This Tuesday’s Reading “Lessons in IT Leadership: Doing Less with Less and Failing for Success” is from Mark Katsouros, Director of Telecommunications and Network Services at the University of Iowa.*
Today’s reading is a Matt Richtel piece “Growing Up Digital, Wired fro Distraction” which first appeared in the New York Times on November 21, 2010.
This piece caught my attention for three reasons:
Yesterday, EDUCAUSE released its 2010 study of undergraduate students and information technology.
I came across today's reading, "Leaders Develop Daily, Not in a Day", last week in John Maxwell's GIANT Impact newsletter. Maxwell is an internationally know writer -- over 19 million books sold -- and speaker on leadership.
His's thesis in this piece is very straightforward: "Unless we set aside time to grow into the person we desire to be, we will not reach our potential." Leaders need to commit themselves to the process of growth, if indeed they want to develop as leaders.
In today’s reading “Back from a vacation?”, David Rock, founder of the NeuroLeadership Institute and CDO of Results Coaching Systems, reports on research indicating that we are more likely to solve really difficult problems when we have a fresh or quiet mind. Specifically the research points out that when faced with a new problem we apply strategies that worked in prior experiences. This works well if the new problem is similar to an old one, but is far less likely to work if there is little relationship between the two problems. What happens is that th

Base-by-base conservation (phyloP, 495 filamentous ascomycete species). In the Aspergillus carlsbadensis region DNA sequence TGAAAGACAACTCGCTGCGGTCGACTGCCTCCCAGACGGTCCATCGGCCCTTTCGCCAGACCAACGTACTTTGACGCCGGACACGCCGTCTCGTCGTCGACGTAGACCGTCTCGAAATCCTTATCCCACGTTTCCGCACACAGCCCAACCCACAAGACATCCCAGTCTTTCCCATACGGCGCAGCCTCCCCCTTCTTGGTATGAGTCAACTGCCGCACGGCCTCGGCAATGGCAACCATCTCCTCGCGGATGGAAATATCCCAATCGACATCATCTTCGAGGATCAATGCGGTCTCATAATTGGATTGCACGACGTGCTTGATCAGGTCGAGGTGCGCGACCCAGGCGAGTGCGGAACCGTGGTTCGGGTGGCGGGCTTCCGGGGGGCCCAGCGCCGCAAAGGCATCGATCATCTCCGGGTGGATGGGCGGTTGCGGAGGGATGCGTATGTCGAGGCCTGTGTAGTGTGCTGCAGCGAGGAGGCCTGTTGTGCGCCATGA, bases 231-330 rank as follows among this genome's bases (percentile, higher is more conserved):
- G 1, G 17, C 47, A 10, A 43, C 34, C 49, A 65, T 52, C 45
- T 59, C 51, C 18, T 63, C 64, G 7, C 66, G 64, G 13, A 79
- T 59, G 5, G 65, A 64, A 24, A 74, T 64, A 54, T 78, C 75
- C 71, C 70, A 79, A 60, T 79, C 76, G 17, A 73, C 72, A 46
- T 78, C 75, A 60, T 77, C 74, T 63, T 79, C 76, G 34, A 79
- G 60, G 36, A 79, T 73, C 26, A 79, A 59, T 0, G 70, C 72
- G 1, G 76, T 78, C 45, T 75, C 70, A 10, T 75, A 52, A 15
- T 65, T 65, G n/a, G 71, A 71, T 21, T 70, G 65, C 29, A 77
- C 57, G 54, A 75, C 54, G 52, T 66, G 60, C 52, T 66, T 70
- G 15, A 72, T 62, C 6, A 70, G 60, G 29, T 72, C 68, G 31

Today’s Tuesday Reading, “Keeping Pace with Technology” comes from ITLP IX’s Vision Team – Beth-Anne Sullivan (Northeastern University), Terry Tatum (University of Texas), Elease Welch (New York University), Randy Standridge (University of Texas), Todd Rheinfrank (Carnegie Mellon University), and Tom Lewis (University of Washington). Their graduation was last summer and since then they have continued to write, challenging their colleagues in the next stages of their leadership journey.
In "The Power of Persuasion", Susan Cramm Cramm argues that persuading and inspiring others starts with your character and credibility which you have established through personal interactions. She believes that effective leaders get things done through others and, in doing so, are able to create a powerful role for themselves, their organizations and technology. In the piece she suggests that talking to stakeholders, providing help, interacting with their staff and clients, understanding their work, empathizing with
David Storm, in the January 2007 issue of InformationWeek calls our attention to "Five Disruptive Technologies to Watch in 2007".
Today's reading is the Work-Life Balance column from the December 19, 2006 issue of The Economist. The column, which can be found at,
has two short notes: "Consumer technologies are invading corporate computing" and "Executive toys."
Today, we welcome the participants in Group VI of the IT Leaders Program who are starting their first workshop. Welcome to the Tuesday Readings, gleanings from my readings that I hope you might find interesting, provocative, and otherwise useful.